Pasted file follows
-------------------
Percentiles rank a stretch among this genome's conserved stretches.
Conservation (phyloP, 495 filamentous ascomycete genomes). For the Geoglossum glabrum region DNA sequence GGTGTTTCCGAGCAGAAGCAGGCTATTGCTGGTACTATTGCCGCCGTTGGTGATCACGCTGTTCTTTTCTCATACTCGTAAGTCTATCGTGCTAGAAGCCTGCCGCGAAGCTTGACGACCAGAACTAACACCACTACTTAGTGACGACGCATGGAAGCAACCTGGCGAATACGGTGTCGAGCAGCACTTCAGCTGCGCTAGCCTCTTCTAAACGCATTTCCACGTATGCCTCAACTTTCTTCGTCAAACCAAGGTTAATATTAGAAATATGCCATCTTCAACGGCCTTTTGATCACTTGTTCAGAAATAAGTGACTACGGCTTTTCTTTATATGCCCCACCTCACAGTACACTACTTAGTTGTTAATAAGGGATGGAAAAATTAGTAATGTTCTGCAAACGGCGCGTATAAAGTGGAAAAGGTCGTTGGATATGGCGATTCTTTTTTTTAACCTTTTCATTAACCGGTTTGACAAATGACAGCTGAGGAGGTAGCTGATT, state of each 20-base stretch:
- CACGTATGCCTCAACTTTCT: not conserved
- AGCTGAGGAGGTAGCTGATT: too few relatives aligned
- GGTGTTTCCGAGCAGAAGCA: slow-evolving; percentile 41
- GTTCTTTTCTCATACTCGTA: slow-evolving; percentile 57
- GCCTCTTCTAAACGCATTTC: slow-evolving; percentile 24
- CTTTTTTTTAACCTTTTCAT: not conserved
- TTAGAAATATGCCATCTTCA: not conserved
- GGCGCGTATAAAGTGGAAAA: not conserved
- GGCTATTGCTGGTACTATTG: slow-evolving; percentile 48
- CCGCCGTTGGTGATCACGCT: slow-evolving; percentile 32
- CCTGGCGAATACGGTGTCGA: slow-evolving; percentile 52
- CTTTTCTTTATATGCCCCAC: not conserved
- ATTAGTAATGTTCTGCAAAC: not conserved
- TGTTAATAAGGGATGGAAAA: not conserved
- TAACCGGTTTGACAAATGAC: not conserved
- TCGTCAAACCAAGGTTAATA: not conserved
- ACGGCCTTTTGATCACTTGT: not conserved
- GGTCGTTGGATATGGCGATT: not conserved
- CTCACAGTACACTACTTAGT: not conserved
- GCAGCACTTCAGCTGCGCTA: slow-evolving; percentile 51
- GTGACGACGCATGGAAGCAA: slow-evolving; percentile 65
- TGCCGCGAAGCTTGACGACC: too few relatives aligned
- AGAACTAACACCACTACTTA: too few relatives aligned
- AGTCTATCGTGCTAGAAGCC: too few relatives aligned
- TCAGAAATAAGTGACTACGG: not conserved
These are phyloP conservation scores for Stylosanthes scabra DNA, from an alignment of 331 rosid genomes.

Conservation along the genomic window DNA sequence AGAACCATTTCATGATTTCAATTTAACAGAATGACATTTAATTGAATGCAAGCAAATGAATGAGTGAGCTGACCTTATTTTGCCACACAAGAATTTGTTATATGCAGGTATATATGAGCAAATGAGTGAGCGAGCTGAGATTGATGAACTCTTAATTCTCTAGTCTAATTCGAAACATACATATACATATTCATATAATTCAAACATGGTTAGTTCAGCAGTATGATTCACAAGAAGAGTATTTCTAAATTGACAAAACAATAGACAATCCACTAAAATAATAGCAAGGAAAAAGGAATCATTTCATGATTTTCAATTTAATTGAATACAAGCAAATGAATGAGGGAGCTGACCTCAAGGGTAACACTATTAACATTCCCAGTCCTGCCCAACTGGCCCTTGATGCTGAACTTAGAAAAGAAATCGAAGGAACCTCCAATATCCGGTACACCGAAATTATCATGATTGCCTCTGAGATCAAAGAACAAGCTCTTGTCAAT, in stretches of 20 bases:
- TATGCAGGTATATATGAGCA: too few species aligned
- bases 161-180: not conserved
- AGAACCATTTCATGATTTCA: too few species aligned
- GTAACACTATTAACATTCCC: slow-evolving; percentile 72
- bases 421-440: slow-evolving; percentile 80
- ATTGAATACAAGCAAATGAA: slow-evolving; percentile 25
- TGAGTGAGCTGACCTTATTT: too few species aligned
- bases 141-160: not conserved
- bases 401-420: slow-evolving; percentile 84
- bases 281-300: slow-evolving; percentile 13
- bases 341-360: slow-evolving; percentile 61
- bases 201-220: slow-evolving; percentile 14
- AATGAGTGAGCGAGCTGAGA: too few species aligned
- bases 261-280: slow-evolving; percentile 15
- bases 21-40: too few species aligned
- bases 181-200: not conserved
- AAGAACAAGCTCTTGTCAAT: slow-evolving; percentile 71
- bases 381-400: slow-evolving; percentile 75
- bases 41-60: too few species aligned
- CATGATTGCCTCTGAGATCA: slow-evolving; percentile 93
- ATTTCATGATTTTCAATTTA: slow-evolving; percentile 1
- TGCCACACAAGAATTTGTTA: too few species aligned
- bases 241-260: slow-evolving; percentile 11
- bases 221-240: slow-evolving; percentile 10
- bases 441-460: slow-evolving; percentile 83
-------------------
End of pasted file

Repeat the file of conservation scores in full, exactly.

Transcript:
Percentiles rank a stretch among this genome's conserved stretches.
Conservation (phyloP, 495 filamentous ascomycete genomes). For the Geoglossum glabrum region DNA sequence GGTGTTTCCGAGCAGAAGCAGGCTATTGCTGGTACTATTGCCGCCGTTGGTGATCACGCTGTTCTTTTCTCATACTCGTAAGTCTATCGTGCTAGAAGCCTGCCGCGAAGCTTGACGACCAGAACTAACACCACTACTTAGTGACGACGCATGGAAGCAACCTGGCGAATACGGTGTCGAGCAGCACTTCAGCTGCGCTAGCCTCTTCTAAACGCATTTCCACGTATGCCTCAACTTTCTTCGTCAAACCAAGGTTAATATTAGAAATATGCCATCTTCAACGGCCTTTTGATCACTTGTTCAGAAATAAGTGACTACGGCTTTTCTTTATATGCCCCACCTCACAGTACACTACTTAGTTGTTAATAAGGGATGGAAAAATTAGTAATGTTCTGCAAACGGCGCGTATAAAGTGGAAAAGGTCGTTGGATATGGCGATTCTTTTTTTTAACCTTTTCATTAACCGGTTTGACAAATGACAGCTGAGGAGGTAGCTGATT, state of each 20-base stretch:
- CACGTATGCCTCAACTTTCT: not conserved
- AGCTGAGGAGGTAGCTGATT: too few relatives aligned
- GGTGTTTCCGAGCAGAAGCA: slow-evolving; percentile 41
- GTTCTTTTCTCATACTCGTA: slow-evolving; percentile 57
- GCCTCTTCTAAACGCATTTC: slow-evolving; percentile 24
- CTTTTTTTTAACCTTTTCAT: not conserved
- TTAGAAATATGCCATCTTCA: not conserved
- GGCGCGTATAAAGTGGAAAA: not conserved
- GGCTATTGCTGGTACTATTG: slow-evolving; percentile 48
- CCGCCGTTGGTGATCACGCT: slow-evolving; percentile 32
- CCTGGCGAATACGGTGTCGA: slow-evolving; percentile 52
- CTTTTCTTTATATGCCCCAC: not conserved
- ATTAGTAATGTTCTGCAAAC: not conserved
- TGTTAATAAGGGATGGAAAA: not conserved
- TAACCGGTTTGACAAATGAC: not conserved
- TCGTCAAACCAAGGTTAATA: not conserved
- ACGGCCTTTTGATCACTTGT: not conserved
- GGTCGTTGGATATGGCGATT: not conserved
- CTCACAGTACACTACTTAGT: not conserved
- GCAGCACTTCAGCTGCGCTA: slow-evolving; percentile 51
- GTGACGACGCATGGAAGCAA: slow-evolving; percentile 65
- TGCCGCGAAGCTTGACGACC: too few relatives aligned
- AGAACTAACACCACTACTTA: too few relatives aligned
- AGTCTATCGTGCTAGAAGCC: too few relatives aligned
- TCAGAAATAAGTGACTACGG: not conserved
These are phyloP conservation scores for Stylosanthes scabra DNA, from an alignment of 331 rosid genomes.

Conservation along the genomic window DNA sequence AGAACCATTTCATGATTTCAATTTAACAGAATGACATTTAATTGAATGCAAGCAAATGAATGAGTGAGCTGACCTTATTTTGCCACACAAGAATTTGTTATATGCAGGTATATATGAGCAAATGAGTGAGCGAGCTGAGATTGATGAACTCTTAATTCTCTAGTCTAATTCGAAACATACATATACATATTCATATAATTCAAACATGGTTAGTTCAGCAGTATGATTCACAAGAAGAGTATTTCTAAATTGACAAAACAATAGACAATCCACTAAAATAATAGCAAGGAAAAAGGAATCATTTCATGATTTTCAATTTAATTGAATACAAGCAAATGAATGAGGGAGCTGACCTCAAGGGTAACACTATTAACATTCCCAGTCCTGCCCAACTGGCCCTTGATGCTGAACTTAGAAAAGAAATCGAAGGAACCTCCAATATCCGGTACACCGAAATTATCATGATTGCCTCTGAGATCAAAGAACAAGCTCTTGTCAAT, in stretches of 20 bases:
- TATGCAGGTATATATGAGCA: too few species aligned
- bases 161-180: not conserved
- AGAACCATTTCATGATTTCA: too few species aligned
- GTAACACTATTAACATTCCC: slow-evolving; percentile 72
- bases 421-440: slow-evolving; percentile 80
- ATTGAATACAAGCAAATGAA: slow-evolving; percentile 25
- TGAGTGAGCTGACCTTATTT: too few species aligned
- bases 141-160: not conserved
- bases 401-420: slow-evolving; percentile 84
- bases 281-300: slow-evolving; percentile 13
- bases 341-360: slow-evolving; percentile 61
- bases 201-220: slow-evolving; percentile 14
- AATGAGTGAGCGAGCTGAGA: too few species aligned
- bases 261-280: slow-evolving; percentile 15
- bases 21-40: too few species aligned
- bases 181-200: not conserved
- AAGAACAAGCTCTTGTCAAT: slow-evolving; percentile 71
- bases 381-400: slow-evolving; percentile 75
- bases 41-60: too few species aligned
- CATGATTGCCTCTGAGATCA: slow-evolving; percentile 93
- ATTTCATGATTTTCAATTTA: slow-evolving; percentile 1
- TGCCACACAAGAATTTGTTA: too few species aligned
- bases 241-260: slow-evolving; percentile 11
- bases 221-240: slow-evolving; percentile 10
- bases 441-460: slow-evolving; percentile 83